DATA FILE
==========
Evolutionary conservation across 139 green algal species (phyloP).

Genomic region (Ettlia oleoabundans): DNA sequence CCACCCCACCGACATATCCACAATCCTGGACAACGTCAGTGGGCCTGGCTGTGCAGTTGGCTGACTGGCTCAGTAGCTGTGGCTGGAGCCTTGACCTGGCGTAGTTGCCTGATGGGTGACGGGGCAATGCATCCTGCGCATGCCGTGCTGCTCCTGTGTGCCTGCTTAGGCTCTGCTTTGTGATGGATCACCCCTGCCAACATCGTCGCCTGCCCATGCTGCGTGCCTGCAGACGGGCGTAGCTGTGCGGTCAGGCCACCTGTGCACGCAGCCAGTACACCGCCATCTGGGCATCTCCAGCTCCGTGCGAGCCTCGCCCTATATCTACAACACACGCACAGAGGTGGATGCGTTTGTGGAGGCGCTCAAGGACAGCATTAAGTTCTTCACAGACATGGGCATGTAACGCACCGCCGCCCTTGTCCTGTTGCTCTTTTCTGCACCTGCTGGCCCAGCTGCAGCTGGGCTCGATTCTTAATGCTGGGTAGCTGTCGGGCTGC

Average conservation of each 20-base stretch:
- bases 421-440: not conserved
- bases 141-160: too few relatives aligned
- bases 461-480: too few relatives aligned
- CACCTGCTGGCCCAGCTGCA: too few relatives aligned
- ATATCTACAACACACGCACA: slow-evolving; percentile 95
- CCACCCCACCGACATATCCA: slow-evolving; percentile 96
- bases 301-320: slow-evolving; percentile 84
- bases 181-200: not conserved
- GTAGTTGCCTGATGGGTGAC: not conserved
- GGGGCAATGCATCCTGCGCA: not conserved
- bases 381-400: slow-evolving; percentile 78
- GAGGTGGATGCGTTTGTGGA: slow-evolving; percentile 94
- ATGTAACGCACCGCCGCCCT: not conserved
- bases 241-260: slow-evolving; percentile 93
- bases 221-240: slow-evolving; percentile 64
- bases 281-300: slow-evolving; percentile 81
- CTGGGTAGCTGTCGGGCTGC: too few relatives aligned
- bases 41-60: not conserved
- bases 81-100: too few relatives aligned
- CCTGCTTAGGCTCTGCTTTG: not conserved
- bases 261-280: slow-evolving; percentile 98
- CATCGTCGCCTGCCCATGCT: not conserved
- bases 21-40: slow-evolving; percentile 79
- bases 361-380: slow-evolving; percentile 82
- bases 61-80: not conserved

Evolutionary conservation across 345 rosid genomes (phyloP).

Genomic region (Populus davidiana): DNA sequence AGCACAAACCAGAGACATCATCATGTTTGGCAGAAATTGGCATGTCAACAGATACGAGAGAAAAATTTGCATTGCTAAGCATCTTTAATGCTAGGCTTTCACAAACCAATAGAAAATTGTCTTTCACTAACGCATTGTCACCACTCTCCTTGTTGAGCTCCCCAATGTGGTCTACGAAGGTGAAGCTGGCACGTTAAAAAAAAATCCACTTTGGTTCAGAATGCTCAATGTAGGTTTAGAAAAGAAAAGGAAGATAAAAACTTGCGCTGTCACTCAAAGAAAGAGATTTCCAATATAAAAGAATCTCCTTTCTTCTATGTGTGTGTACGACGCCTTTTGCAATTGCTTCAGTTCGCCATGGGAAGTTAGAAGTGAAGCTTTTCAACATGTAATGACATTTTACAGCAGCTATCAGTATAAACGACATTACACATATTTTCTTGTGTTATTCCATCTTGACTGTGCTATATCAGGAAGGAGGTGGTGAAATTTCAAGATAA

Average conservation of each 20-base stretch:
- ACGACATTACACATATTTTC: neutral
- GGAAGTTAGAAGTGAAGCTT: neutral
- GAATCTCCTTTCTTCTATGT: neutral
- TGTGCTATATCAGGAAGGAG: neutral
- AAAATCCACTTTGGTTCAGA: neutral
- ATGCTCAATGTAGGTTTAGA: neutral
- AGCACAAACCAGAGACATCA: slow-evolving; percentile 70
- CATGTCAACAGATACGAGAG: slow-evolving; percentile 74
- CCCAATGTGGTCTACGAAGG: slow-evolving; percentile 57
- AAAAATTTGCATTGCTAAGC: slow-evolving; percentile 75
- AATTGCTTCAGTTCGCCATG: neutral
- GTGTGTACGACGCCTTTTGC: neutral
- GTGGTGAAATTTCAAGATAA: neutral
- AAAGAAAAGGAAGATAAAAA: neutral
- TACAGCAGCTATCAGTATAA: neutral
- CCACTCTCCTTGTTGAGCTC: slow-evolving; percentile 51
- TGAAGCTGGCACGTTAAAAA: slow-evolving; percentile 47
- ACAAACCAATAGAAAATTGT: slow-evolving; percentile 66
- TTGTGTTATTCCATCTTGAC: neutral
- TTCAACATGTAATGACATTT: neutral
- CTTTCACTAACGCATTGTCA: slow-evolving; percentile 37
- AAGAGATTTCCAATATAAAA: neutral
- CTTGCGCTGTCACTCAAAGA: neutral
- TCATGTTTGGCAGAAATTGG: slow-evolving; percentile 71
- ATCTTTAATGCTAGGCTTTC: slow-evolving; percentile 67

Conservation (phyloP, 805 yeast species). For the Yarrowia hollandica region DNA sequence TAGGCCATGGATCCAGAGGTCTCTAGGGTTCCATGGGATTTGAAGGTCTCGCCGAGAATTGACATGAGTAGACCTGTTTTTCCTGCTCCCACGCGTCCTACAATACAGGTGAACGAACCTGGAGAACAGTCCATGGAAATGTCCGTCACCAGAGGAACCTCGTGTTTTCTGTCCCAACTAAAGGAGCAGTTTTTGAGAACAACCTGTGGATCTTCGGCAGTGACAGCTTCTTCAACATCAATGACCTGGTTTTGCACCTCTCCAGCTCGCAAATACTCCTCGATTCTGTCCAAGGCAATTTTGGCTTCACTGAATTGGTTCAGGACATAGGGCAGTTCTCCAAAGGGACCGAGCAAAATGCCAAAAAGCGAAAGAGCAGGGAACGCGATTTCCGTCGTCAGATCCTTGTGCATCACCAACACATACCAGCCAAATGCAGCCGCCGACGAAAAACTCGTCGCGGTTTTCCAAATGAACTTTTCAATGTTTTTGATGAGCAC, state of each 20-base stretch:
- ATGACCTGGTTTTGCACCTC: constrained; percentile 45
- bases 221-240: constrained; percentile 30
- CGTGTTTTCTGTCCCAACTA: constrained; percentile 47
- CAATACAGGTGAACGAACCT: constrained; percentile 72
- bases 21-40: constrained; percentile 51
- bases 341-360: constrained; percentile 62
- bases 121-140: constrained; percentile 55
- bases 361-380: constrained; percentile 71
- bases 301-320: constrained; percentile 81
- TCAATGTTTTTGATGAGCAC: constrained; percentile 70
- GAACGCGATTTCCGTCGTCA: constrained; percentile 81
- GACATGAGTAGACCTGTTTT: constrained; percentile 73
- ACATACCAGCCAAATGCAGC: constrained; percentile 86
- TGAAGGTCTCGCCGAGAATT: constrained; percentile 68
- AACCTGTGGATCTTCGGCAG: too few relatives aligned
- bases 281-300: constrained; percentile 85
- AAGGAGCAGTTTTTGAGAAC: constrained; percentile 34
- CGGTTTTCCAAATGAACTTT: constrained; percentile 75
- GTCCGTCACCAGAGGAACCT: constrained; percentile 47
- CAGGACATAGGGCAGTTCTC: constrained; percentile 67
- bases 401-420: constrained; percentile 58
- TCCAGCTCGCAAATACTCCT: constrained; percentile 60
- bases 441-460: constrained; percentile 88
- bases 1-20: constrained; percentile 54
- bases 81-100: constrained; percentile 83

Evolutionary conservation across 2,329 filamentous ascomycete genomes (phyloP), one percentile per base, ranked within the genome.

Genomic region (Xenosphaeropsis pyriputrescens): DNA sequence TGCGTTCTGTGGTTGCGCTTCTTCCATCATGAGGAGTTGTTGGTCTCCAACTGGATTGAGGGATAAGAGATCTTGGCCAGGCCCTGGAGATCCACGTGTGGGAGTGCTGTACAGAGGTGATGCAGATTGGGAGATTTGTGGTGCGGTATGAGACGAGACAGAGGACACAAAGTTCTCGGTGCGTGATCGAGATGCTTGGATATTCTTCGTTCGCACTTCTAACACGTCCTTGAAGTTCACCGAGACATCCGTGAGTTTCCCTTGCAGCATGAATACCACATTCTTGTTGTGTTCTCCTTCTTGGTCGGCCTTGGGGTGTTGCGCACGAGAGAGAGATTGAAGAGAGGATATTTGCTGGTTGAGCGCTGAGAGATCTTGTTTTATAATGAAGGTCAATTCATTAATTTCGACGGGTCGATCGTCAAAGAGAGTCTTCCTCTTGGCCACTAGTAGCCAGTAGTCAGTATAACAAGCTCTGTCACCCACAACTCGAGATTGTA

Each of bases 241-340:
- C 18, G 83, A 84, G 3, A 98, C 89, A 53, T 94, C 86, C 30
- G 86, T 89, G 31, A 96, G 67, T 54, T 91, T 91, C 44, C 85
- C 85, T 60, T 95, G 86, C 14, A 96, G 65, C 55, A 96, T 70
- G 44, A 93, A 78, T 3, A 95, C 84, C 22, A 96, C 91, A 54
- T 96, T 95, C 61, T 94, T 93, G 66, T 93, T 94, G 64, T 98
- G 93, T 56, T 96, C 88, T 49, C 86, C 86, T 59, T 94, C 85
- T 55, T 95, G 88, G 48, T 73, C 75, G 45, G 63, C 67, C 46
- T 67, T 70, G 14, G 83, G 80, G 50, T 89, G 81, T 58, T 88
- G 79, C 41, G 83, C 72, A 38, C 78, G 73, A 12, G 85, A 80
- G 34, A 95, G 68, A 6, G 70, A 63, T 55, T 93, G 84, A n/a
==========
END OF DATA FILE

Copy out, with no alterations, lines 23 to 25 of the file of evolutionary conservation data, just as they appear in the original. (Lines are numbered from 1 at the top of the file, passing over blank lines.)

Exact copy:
- CCTGCTTAGGCTCTGCTTTG: not conserved
- bases 261-280: slow-evolving; percentile 98
- CATCGTCGCCTGCCCATGCT: not conserved